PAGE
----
One time, he gave me a coin from 1827, which I later had appraised. Turns out it was worth about $200. He was excited to hear that but disgruntled that someone would spend that much money on a coin.

One day he handed my dad a scrap of newspaper to bring home to me.

“Grampa thinks you should go to this,” my dad told me.

“Lemme see,” I said.

It was a newspaper clipping for a coin show in some town nearby. It mentioned sales, appraisals, and trading, as well as the opportunity to rent spaces.

My dad continued, “He also sent you this.”

He handed me a twenty-dollar bill.

It couldn’t be.

“Jesus, dad…” I paused. “I would love to go. Will you go, too?” I finally asked.

“Well, we’ll make a plan—maybe some weekend—to check it out. It’s about a forty minute drive from here.”

    It wasn’t more than a couple weekends and we were off to the show. I was really looking forward to it. Grampa Ted had never been to one of these, but he seemed to have an intuitive sense that I would enjoy it. I still could not get over the feeling of the twenty-dollar bill in my hands. I wanted to keep it forever, but he would certainly not have approved of that. If he was going to give me a small fortune, he would at least expect me to use it as he had intended.

When the day arrived, we drove off not knowing what to expect. The hotel where the show was being held had numerous signs advertising the event, so I figured it must have been popular. One of the signs read “Monthly Rare Coin Show.” Upon entering the building, we walked past some dealers who sold coin essentials such as coin-rolls and sleeves, as well as guidebooks on coin values and those pre-assembled collection kits like the 50 State Quarters Collection people bought for their kids all those years ago.

The admission was usually one dollar—because that would keep those who weren’t all that serious about coins from taking up room on the floor—but with our newspaper clipping from Grampa Ted we got in for free. He would have been so proud. We also got to enter a raffle for “a randomly selected coin valued between ten and twenty dollars.” While we were standing there, I signed up for the mailing list, so that I would always know when the next coin show would be rolling in.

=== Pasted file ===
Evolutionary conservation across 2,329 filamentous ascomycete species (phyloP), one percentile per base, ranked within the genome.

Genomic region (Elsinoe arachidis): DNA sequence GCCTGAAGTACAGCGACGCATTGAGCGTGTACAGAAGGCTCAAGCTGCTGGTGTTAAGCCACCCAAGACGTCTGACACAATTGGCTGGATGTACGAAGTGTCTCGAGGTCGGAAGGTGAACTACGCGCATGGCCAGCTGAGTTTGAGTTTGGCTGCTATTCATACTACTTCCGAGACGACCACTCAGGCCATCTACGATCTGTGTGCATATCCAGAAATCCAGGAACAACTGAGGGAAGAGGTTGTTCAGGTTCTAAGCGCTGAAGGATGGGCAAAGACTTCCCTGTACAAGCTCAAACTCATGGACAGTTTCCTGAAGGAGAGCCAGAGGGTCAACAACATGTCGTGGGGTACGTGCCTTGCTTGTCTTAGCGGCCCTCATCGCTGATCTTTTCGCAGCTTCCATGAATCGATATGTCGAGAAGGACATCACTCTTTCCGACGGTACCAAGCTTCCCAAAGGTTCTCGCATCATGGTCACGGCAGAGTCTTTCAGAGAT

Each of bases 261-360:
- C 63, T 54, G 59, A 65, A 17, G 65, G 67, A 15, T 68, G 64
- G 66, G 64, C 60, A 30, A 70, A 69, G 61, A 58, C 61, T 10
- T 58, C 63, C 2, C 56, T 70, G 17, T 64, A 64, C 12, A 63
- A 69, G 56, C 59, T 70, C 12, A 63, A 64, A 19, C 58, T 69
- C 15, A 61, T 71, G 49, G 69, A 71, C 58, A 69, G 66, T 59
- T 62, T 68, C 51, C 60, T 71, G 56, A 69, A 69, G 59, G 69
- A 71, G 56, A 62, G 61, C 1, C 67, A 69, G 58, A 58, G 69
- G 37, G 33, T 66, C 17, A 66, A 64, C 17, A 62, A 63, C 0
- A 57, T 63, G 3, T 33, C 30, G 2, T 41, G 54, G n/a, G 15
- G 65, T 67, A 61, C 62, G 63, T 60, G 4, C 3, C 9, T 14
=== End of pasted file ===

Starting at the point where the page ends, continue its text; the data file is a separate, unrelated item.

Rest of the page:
We stepped onto the floor, felt the musty air of mildewed coin wrappers, and quickly realized our rookie status. Everyone looked the same, they all looked like Ted. Why wasn’t he here? Oh right, the only thing he hated more than hordes of humans confined to small spaces was the act of spending money.

“Um, where are the people other than the old white guys?” I asked.

“You think you’ll find women or children here?” my dad quipped.

There were more than sixty tables, and each had its own stacks of coins, paper money, rare metals, stamps, and similar items. Old white men held out magnifying glasses to inspect their purchases. Elderly customers bought from elderly dealers, who yelled across the coin cases about the price of silver bullion being particular high that day.

I had no idea what I was doing, but I didn’t care.

Approaching one table, I talked to a dealer—in a very suave tone, might I add—about my h
ope to pursue mercury dimes.

“The 1916-D I have here is worth more since it is above XF grading,” the first of the old, white dealers said.

“Ah, yes, 1916-D. XF. Of course,” I followed up. Smooth.

Walking table to table, I managed to buy many one-dollar items, such as a 1943 German 1 Reichspfennig coin which attracted me with its moss-green color (though when I arrived home and turned it over, I realized it had a Swastika on it…oops). On a lighter note, I found beat-to-death buffalo nickels that some guy was selling for fifty cents apiece. I was unsure what year they were, but I didn’t even care! Then I thought I hit the jackpot with a 50 Franc Moroccan coin dated from 1371. “Old things are always worth more,” I thought. I learned after my purchase from another dealer that the date was relative to the calendar of Islam. So 1371 really meant something like 1951. Lame.

With a pile of coins in hand, my dad and I left more enriched than when we walked in. From many of the dealers, we had learned about the rating systems of coins. We learned which ones were the best to start a collection. We were taught how to keep our coins in the best condition for resale. I even kept the silver dollar I received as change at one of the dealer-stands.

No, neither of us was an expert at coin collecting. But Grampa  Ted wasn’t an expert at this either, so I didn’t have to worry about impressing him. I couldn’t wait to tell him about these people spending all that money on little chunks of metal! On second thought, I had better spare that detail. Old or new, he didn’t believe that anything was worth more, especially a coin sold by some anonymous dealer. All I know is that the older our relationship got, the more it was worth to me.

Nick Porcella  is a recent graduate of Clark University, Worcester, Mass., where he studied English and philosophy. He is now a part of the Master of Arts in Teaching program at the same institution. See more of his literary work at Entropy Literary.



Fall 2015, Uncategorized

by Anashua Madhubanti

                                                                                                                                                      photo by sasha kohan

                                                                                                                                                      photo by sasha kohan